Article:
36 Rao, V. R.; Muthenna, P.; Shankaraiah, G.; Akileshwari, C.; Babu, K. H.; Suresh, G.; Babu, K. S.; Kumar, R. S.; Prasad, K. R.; Yadav, P. A.; Petrash, J. M.; Reddy, G. B.; Rao, J. M.; Eur. J. Med. Chem. 2012, 57, 344.
-3737 Boskovic, Z. V.; Hussain, M. M.; Adams, D. J.; Dai, M.; Schreiber, S. L.; Tetrahedron 2013, 69, 7559. One of the newest and simplest approaches for amide bond formation consists of the coupling of the NH-lactam (piperidonic group) with 3,4,5-trimethoxy cinnamoyl chloride in the presence of a base.3232 Adams, D. J.; Dai, M.; Pellegrino, G.; Wagner, B. K.; Stern, A. M.; Shamji, A. F.; Schreiber, S. L.; Proc. Natl Acad. Sci. U. S. A. 2012, 109, 15115. Accordingly, the designed compounds were synthesized in this way from the corresponding commercially available nitrogen-bearing reagents, as described in Scheme 2.3232 Adams, D. J.; Dai, M.; Pellegrino, G.; Wagner, B. K.; Stern, A. M.; Shamji, A. F.; Schreiber, S. L.; Proc. Natl Acad. Sci. U. S. A. 2012, 109, 15115. The conditions that were able to enhance the nucleophilicity of the nitrogenous reagent, including the nature of the solvent, were dependent on the reactivity of this reagent. A detailed description of the synthetic methods together with their characterization is presented in Synthetic methods sub-section.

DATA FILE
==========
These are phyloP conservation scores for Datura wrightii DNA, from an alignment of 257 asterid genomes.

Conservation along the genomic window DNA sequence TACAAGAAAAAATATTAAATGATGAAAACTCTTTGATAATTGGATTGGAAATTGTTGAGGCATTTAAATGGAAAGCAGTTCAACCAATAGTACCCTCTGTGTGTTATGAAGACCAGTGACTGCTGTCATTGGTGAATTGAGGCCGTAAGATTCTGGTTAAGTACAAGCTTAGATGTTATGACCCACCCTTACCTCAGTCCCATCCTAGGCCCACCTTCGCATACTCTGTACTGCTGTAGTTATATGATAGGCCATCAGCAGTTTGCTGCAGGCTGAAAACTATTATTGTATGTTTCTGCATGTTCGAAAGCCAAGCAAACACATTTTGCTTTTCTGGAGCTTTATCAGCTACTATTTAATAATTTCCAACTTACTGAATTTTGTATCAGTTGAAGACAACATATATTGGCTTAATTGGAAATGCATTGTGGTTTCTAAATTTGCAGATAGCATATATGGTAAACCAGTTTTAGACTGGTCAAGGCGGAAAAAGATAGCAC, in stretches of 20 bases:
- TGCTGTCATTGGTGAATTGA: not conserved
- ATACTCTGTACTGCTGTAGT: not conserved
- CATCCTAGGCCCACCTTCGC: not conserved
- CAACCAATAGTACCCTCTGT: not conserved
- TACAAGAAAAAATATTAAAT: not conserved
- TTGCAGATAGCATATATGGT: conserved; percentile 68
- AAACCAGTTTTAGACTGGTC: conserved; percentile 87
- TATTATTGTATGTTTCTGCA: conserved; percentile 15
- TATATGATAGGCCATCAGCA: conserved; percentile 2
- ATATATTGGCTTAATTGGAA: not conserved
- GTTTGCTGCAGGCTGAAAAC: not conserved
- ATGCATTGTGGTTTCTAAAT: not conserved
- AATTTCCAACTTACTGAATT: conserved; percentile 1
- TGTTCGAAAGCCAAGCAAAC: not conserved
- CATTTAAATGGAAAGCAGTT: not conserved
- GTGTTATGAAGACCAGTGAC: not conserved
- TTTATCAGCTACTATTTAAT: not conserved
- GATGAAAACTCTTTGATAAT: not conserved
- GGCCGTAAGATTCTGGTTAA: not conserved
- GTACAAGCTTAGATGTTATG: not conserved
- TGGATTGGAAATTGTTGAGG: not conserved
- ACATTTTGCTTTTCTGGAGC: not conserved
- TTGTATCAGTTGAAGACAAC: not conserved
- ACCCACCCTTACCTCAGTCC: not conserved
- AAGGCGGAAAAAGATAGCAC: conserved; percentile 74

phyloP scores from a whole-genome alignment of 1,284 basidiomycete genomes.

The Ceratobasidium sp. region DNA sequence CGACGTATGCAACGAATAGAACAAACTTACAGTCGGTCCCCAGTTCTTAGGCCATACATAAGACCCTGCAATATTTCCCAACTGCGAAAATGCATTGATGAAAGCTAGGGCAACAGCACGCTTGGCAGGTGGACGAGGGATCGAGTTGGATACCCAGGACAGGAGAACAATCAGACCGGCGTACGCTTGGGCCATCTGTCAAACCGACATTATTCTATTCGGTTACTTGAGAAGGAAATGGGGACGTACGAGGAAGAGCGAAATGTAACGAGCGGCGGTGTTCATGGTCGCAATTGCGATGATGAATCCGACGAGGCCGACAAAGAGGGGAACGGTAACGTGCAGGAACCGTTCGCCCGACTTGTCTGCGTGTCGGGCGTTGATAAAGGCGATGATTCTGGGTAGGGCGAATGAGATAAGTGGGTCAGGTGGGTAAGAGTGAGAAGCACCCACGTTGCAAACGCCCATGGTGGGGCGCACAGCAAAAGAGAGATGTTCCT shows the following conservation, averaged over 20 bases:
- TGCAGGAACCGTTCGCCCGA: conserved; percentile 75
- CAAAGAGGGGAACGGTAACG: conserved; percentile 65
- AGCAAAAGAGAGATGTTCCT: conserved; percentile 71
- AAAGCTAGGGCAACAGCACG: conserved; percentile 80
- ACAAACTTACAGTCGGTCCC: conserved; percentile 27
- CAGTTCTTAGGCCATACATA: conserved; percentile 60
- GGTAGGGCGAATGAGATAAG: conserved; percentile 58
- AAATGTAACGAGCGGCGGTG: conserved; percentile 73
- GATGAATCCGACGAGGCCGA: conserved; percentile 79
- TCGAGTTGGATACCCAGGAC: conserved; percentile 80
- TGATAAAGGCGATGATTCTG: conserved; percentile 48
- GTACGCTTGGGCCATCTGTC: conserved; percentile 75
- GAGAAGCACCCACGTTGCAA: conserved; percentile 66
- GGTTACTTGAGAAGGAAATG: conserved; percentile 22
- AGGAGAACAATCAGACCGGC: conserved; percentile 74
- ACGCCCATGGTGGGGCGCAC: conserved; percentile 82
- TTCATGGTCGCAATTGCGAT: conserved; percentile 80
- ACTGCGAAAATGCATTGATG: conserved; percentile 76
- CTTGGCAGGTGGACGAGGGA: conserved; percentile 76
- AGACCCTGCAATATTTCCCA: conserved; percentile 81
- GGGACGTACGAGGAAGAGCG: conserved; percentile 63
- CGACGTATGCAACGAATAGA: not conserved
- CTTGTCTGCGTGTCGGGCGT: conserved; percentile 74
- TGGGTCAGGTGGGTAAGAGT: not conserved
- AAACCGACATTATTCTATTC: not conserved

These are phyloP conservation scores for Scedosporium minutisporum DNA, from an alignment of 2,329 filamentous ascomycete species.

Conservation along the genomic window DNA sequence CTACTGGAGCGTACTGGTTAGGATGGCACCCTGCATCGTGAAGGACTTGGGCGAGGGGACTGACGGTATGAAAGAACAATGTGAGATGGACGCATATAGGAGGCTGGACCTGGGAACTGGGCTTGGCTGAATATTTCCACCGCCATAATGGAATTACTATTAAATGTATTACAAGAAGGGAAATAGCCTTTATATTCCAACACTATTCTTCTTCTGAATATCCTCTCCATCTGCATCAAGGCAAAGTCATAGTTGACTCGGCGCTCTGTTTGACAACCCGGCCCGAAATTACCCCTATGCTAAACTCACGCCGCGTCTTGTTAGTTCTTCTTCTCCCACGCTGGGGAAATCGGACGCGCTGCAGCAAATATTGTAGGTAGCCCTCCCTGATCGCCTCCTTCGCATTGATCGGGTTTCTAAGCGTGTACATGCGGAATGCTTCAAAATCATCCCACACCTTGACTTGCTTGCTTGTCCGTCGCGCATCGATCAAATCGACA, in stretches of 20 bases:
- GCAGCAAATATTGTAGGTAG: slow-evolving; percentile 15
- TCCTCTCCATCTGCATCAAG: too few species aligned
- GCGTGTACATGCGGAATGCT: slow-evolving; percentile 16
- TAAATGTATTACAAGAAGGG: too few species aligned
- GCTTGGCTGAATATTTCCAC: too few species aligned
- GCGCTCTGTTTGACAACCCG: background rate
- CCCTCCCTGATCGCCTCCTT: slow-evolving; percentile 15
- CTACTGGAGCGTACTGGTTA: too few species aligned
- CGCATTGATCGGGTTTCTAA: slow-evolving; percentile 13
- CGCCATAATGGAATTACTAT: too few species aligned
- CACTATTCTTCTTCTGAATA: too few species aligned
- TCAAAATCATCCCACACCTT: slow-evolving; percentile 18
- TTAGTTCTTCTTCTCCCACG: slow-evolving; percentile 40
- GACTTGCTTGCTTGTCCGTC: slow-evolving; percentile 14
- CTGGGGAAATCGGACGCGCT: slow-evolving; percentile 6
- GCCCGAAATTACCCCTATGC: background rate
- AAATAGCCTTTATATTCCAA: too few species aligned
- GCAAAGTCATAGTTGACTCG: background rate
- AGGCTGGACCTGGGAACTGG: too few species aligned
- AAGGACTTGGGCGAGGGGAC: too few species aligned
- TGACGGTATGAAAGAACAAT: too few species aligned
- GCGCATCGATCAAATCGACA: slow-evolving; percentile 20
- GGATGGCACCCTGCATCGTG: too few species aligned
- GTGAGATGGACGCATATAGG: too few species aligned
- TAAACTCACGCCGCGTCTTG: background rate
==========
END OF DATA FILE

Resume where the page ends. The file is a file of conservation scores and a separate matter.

Scheme 2
Synthesis of piperlongumine analogues 2-6. Reagents and conditions: (a) (COCl)2, DMF (cat.), CH2Cl2, r.t., 2 h; (b) described in Synthetic methods sub-section.

Biological evaluation of the synthesized compounds

All the synthesized compounds were evaluated by both the wound-healing and Boyden chamber assays as well as for their cytotoxicity toward MDA-MB-231, DU-145 and MCF10A cell lines. The results obtained are presented in Tables 2 to 4.

Table 2
Effects of piperlongumine analogues (2-6) on the results of wound-healing (MDA-MB-231 cells) assays
Table 3
Effects of 5 and colchicine on MDA-MB-231 breast cancer cell migration
Table 4
Cytotoxicities of piperlongumine and 5 against MDA-MB-231, DU-145 and MCF10A cell lines

The analogue designed by molecular simplification (5) was highly active, inhibiting 97% of MDA-MB-231 cell migration at 10 µM. Compound 4 presented moderate activity, with only 50% inhibition of cell migration at 10 µM. The other synthesized compounds presented no activity at the concentration range evaluated in this assay. The most promising designed compound (5) maintains the biological activity of piperlongumine while possessing a simpler structure.

According to the Boyden chamber assay, compound 5 has an EC50 of 1.5 ± 1.0 µM, which is comparable to the EC50 of colchicine (0.5 ± 0.1 µM), as presented in Table 3. Interestingly, compound 5 displays increased inhibition capacity compared to the original parent compound piperlongumine.